Plastic Bowing Fracture Ulna
Updated: Feb 9, 2022
8 Year Old Male With Trauma Due To A Fall. Diagnosis? • Xray of the Week
Figure 1. What is the important finding?
A: AP view radiograph of right forearm. Acute transverse fracture of distal radius visualized (green arrow).
B: Lateral radiograph view of right forearm. Angulation of ulna visualized (red arrows).
The above imaging findings occurred in an 8-year-old child with a trauma after a fall. An angulated fracture of the distal midshaft radius is also visualized, but there is also bowing of the ulna that is more appreciated on the lateral radiograph view. Forearm fractures are common in pediatric populations, likely due to the intrinsic elasticity and uniquely thinner cortex as compared to adult bones .
Radiographically, bowing fractures may show visible bending on radiographic imaging, however, as in this case if the bending occurs within the same plane of the radiograph, there may be no visible deformities on radiographic imaging . Unlike other fractures, plastic bowing fractures do not produce a characteristic fracture line, but rather can produce subtle angular changes that appear as “bending” of the bone . Additionally, in contrast to other fractures, the subsequent healing process for a bowing fracture does not involve a periosteal reaction . As seen in this patient, bowing fractures can also be associated with a conventional fracture in the paired bone.
The fracture often manifests in children who present with localized symptoms of pain and swelling after falls on an outstretched hand, and in many cases, the child is playing or participating in common childhood activities like climbing monkey bars or jumping. Plastic bowing fractures most commonly occur in the forearm, but may also be found in the clavicle, fibula, and other long bones. The mechanism of injury often entails an angulated force on the bone producing longitudinal compression, that exceeds the intrinsic elasticity of the bone  . Most fractures that disrupt the cortical makeup of a bone exceed intrinsic plasticity, which produces classical fractures . However, due to the natural growth patterns of the bone in pediatric populations, the response of the bone to a force exceeding the elastic injury is a response of bowing, which occurs proportionally to the force .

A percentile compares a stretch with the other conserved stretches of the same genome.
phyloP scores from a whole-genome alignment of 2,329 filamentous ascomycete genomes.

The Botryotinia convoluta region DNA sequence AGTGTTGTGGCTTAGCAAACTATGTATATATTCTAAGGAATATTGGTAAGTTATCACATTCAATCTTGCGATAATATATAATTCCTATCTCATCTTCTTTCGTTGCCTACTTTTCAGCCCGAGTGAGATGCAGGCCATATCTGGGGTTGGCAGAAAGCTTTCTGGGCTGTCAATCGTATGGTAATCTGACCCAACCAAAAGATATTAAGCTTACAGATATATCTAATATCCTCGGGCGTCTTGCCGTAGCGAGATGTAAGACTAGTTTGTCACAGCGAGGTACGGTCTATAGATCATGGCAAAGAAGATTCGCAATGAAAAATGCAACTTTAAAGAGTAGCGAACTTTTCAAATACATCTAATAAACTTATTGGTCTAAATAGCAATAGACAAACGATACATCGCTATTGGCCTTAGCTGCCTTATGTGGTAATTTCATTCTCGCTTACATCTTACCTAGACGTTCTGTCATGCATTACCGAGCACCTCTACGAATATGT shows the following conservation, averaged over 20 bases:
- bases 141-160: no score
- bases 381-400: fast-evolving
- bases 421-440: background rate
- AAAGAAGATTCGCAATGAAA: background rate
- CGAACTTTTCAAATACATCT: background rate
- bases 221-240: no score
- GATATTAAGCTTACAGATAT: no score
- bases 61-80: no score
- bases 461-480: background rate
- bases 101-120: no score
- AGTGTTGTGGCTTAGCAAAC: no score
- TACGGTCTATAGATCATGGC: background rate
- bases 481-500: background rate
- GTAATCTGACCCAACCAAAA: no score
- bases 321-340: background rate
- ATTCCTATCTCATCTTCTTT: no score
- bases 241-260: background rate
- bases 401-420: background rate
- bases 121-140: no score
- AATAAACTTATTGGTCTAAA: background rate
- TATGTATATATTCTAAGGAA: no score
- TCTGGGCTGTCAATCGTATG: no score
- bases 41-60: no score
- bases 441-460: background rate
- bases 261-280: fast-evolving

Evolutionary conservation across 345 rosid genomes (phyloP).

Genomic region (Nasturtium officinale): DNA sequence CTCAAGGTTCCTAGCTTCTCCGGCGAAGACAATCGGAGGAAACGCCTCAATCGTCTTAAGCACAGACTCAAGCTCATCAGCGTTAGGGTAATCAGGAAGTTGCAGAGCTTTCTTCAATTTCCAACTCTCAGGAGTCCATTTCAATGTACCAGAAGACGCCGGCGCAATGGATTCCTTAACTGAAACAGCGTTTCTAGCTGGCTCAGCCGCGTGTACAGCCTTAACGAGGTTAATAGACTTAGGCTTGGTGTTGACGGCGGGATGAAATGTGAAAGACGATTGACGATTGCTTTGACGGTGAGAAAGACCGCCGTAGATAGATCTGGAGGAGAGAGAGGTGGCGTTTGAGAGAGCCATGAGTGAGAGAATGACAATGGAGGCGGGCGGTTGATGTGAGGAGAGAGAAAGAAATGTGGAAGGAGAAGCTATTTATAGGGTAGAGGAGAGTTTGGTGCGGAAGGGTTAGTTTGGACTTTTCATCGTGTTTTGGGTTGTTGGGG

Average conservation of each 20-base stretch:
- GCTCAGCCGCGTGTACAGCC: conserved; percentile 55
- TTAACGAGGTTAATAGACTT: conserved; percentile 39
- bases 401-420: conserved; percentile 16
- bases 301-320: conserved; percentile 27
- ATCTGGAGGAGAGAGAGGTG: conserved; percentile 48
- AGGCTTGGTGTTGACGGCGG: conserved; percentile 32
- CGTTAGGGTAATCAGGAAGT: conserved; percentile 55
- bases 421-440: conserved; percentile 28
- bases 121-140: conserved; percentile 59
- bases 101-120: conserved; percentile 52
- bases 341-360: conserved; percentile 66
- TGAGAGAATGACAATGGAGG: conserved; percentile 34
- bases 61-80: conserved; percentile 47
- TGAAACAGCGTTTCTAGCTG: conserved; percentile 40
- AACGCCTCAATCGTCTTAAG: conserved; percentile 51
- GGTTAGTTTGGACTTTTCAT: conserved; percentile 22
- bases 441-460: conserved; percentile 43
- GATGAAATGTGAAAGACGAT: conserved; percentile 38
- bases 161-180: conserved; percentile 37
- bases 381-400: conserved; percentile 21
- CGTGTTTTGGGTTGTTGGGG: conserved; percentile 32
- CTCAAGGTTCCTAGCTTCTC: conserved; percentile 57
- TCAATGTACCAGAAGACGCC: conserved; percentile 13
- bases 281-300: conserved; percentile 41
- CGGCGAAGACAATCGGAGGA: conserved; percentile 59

Microscopically, there are microfractures occurring along the bowing edge of the bone, but this is often not appreciated on the radiograph . The bowing often appears fluid-like. Intervention is often not required in most cases, unless when angulation is measured to more than 10 degrees or in children older than 10 years [5, 6]. The decision for reduction may be a dilemma for clinicians, as increased angulation and older age of children may be associated with long-term osteoarthritis . Other differentials that may be considered are buckle fractures, physiological bowing, stress fractures, and greenstick fractures. Due to the subtle presentations of these fractures on radiographs, clinicians need to maintain a high index of suspicion for these injuries in susceptible pediatric populations.
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Usha Trivedi is a medical student at Rutgers New Jersey Medical School with aspirations to become a diagnostic radiologist. She completed her undergraduate education at The College of New Jersey with a major in Biology and a minor in Art History. She is drawn to radiology due its unique blend of technology, art and medicine that is rooted in patient care. Her first exposure to radiology was through clerkships in medical school, where she saw how crucial imaging can be for patient care. She is currently involved as a director for one of her medical school’s student-run clinics and with her medical school’s humanities-themed magazine for her medical school. She aspires to become a radiologist with specific interests in mentorship, education and advocacy. In her spare time, she enjoys hiking, reading, art and board games.
Follow Usha Trivedi on Twitter @UshaTrivedi11.
Kevin M. Rice, MD is the president of Global Radiology CME
Dr. Rice is a radiologist with Renaissance Imaging Medical Associates and is currently the Vice Chief of Staff at Valley Presbyterian Hospital in Los Angeles, California. Dr. Rice has made several media appearances as part of his ongoing commitment to public education. Dr. Rice's passion for state of the art radiology and teaching includes acting as a guest lecturer at UCLA. In 2015, Dr. Rice and Natalie Rice founded Global Radiology CME to provide innovative radiology education at exciting international destinations, with the world's foremost authorities in their field. In 2016, Dr. Rice was nominated and became a semifinalist for a "Minnie" Award for the Most Effective Radiology Educator.
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